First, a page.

Review by Tina Koyama
Last year Moleskine released two sets of pencils as part of its Art Collection – watercolor pencils and graphite drawing pencils. In my review of the watercolor set, I mentioned features that are common to both, such as the unique square barrel, matte black finish and semi-gloss end caps (please read the introduction to that post first). In this review I’ll talk about specific qualities of the graphite drawing pencil set.
Like their colorful cousins, the Moleskine graphite pencils have the same design esthetic that fits well with most Moleskine products. While the colored pencils have end caps of consistent length, the graphite pencil set’s end caps are stair-stepped to indicate the different grades. I love this kind of detail that makes the set look wonderful in the tin.
The five graphite grades – H, HB, 2B, 4B and 6B – are sensible and functional, and they span the range I use most often. Although most drawing sets include every grade within a range, I usually find that there’s so little difference between, say, a 3B and a 4B that skipping grades is perfectly adequate.
The grades are clearly stamped in black on the silver end caps, which I appreciate for clarity and ease of identification. My only complaint about this clean, unfussy appearance is that I wish the grade were stamped on each of the four sides so that the pencil wouldn’t have to be turned to identify the grade.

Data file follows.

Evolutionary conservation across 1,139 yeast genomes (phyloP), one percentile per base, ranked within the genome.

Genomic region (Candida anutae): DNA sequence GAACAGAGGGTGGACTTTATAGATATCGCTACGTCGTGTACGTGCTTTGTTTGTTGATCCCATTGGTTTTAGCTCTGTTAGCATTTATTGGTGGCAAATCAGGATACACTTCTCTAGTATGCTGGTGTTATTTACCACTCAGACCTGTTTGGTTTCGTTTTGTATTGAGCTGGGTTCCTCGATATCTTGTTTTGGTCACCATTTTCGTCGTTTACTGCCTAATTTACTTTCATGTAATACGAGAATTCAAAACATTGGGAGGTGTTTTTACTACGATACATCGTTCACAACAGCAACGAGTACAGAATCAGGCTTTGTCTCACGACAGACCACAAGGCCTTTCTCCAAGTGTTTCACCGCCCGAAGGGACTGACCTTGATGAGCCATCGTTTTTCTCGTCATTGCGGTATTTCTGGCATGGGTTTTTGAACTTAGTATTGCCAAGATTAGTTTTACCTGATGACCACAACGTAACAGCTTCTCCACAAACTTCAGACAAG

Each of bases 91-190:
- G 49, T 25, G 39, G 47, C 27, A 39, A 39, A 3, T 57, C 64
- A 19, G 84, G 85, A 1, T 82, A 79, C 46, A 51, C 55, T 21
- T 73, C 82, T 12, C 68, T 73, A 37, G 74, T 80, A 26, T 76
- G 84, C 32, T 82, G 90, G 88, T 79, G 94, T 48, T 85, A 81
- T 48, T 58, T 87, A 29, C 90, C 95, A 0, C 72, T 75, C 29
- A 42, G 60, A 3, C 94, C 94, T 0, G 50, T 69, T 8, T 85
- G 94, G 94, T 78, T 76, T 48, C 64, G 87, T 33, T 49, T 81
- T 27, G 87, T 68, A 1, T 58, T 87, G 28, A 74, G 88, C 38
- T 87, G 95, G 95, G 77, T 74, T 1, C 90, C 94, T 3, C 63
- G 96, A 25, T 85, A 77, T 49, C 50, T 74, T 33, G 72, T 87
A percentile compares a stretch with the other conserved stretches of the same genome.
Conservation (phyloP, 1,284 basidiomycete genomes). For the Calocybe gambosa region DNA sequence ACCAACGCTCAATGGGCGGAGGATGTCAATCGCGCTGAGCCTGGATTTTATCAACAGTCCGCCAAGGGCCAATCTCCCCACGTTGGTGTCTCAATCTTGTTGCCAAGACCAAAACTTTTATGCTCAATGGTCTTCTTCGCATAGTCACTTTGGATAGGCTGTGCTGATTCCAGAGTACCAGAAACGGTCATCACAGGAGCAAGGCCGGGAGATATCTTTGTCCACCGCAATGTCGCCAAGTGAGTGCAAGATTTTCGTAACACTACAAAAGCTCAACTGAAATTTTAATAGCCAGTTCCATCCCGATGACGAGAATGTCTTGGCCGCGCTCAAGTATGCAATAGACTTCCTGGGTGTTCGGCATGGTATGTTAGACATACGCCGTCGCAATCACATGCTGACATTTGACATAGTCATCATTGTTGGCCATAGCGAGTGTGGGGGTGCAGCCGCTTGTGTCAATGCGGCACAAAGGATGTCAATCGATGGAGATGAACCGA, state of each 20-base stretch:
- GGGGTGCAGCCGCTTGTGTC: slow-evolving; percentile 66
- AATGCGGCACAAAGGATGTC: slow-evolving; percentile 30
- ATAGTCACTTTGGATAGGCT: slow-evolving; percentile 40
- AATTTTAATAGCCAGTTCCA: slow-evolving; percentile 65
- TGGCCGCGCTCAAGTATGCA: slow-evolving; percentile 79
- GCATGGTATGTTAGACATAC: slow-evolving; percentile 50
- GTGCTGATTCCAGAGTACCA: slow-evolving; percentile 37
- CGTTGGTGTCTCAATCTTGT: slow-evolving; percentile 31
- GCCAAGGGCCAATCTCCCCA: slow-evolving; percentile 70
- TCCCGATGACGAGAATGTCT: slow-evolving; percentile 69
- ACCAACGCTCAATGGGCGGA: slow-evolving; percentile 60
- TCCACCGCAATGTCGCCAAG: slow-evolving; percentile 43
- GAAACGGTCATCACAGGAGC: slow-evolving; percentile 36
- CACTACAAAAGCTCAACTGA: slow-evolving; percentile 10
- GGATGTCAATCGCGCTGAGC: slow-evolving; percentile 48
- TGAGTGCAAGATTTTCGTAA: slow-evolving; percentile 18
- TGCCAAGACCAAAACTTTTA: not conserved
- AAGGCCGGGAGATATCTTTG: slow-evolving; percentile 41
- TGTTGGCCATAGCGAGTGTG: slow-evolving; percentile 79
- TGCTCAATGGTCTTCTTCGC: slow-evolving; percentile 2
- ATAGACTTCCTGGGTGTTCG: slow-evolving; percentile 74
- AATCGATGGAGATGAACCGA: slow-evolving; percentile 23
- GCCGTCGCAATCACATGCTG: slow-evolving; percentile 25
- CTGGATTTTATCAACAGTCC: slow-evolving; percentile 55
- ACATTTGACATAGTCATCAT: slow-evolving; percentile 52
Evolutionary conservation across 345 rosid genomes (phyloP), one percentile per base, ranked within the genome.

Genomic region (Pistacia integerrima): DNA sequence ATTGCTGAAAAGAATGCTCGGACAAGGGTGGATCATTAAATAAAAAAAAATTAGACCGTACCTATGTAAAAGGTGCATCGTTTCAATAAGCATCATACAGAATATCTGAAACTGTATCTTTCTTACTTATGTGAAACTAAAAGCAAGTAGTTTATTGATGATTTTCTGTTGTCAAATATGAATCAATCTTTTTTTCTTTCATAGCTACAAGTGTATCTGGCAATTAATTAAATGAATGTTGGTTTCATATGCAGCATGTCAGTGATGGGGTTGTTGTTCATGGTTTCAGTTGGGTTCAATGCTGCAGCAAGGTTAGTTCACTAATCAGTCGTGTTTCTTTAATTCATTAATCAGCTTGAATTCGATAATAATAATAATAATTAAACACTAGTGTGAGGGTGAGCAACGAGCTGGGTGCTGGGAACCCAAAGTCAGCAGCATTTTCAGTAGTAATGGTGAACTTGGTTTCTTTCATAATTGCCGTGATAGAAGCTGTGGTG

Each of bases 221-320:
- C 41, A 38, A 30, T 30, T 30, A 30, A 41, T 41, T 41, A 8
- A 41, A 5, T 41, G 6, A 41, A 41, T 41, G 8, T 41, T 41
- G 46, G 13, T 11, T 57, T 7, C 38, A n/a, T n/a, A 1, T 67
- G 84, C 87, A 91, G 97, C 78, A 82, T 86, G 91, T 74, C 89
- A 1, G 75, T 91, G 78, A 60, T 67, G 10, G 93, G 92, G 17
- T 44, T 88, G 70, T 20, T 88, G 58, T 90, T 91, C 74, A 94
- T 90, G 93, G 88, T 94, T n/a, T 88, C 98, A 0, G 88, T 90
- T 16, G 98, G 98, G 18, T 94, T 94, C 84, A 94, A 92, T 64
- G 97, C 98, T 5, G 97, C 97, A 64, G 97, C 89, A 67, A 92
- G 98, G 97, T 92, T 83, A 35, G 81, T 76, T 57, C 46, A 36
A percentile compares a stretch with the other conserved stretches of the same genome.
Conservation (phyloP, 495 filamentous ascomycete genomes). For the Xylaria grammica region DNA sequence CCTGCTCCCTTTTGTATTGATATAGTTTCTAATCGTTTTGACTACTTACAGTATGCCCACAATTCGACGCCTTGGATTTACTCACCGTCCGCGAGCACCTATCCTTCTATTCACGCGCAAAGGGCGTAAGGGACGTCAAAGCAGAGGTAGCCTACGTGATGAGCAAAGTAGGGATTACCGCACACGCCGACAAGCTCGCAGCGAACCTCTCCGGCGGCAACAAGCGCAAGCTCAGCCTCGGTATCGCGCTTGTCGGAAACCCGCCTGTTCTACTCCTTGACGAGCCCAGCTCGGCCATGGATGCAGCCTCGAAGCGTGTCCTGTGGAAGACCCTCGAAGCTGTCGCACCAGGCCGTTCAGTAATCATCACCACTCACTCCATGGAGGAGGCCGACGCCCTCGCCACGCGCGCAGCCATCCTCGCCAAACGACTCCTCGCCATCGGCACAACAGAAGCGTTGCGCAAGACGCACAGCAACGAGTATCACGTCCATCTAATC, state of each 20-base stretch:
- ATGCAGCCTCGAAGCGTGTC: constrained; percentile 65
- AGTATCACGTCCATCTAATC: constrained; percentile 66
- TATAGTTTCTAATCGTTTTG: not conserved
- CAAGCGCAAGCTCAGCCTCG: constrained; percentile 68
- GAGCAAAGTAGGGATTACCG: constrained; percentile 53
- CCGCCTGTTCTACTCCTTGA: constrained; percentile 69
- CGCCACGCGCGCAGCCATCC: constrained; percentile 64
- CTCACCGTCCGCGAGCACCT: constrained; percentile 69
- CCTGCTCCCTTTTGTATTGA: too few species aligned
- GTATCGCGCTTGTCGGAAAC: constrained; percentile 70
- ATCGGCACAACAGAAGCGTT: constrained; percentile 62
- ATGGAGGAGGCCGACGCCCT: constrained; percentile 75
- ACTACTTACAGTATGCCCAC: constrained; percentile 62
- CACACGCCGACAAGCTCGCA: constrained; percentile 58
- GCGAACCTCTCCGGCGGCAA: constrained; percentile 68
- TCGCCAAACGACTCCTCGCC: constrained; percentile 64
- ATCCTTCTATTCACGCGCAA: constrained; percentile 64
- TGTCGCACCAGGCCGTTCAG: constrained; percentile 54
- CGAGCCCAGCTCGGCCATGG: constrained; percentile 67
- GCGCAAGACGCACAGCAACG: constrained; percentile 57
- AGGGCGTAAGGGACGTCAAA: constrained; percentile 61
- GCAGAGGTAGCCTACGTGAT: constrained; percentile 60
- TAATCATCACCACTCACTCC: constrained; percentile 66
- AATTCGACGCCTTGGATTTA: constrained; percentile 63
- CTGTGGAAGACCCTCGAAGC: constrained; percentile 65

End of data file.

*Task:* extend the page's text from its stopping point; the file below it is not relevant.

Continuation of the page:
On the colored pencil set, the (overblown) color names are printed in glossy black on matte black. To match that lovely (though difficult to read) design touch, the graphite pencils are stamped with nonsensical descriptions such as “Echo” (4B) and “Respire” (HB). The enclosed brochure (which includes the usual Chatwin legend on the reverse) explains these descriptions this way: “From the rumbling echoes of smooth and dark 6B and 4B. . . to the natural sigh of HB. . . How are your sketches sounding today?” (The color names are silly, but these are downright ridiculous.)
Despite the names, like the colored set, the printing is in the southpaw direction, which delights me because I encounter it so rarely in the pencil world.
Now onto the nitty-gritty – the cores. I compared them grade-for-grade with Mitsubishi Hi-Uni and Staedtler Mars Lumograph, the two drawing pencil lines I’m most familiar with. Moleskine is easily comparable to Hi-Uni in darkness. In feel, however, it’s closer to Staedtler, which is rougher than Hi-Uni at these grades. While sketching with the Moleskine pencils, I also hit gritty spots occasionally. Despite being spoiled by the silky smoothness of Hi-Unis, I didn’t find the feedback of the Moleskines objectionable; in fact, it’s pleasant, especially in a Baron Fig notebook, which I used for these test swatches.
Using grades H through 4B, I made the small test sketch in a Stillman & Birn Alpha sketchbook, which is much toothier than Baron Fig paper. I tend to prefer a smoother core on toothy paper, but sketchers who appreciate more feedback might prefer Moleskine.
Another surprise was using the square barrel. Hex, round, triangle, even pentagon – I’ve used ‘em all for writing and most for drawing and coloring – but this was my first square-barreled pencil for either writing or drawing. I thought it might be uncomfortable (I’ve held a couple of Moleskine’s older pencils and pens that are shaped like flat carpenter’s pencils, and I found them unwieldy), but the square didn’t faze me at all. In fact, the barrel looks so sleek and distinctive that I wish more pencils came square.
Unlike their colored pencil counterparts, which I deem an overpriced novelty, the Moleskine graphite drawing pencils are a decent, functional set that I will happily use. At $14.95 for five pencils, they are a bit pricier than Mitsubishi Hi-Uni, which is considered high-end for pencils. Wearing the Moleskine name, however, they are priced as expected for those lovely design elements. I think the square barrel alone is worth it.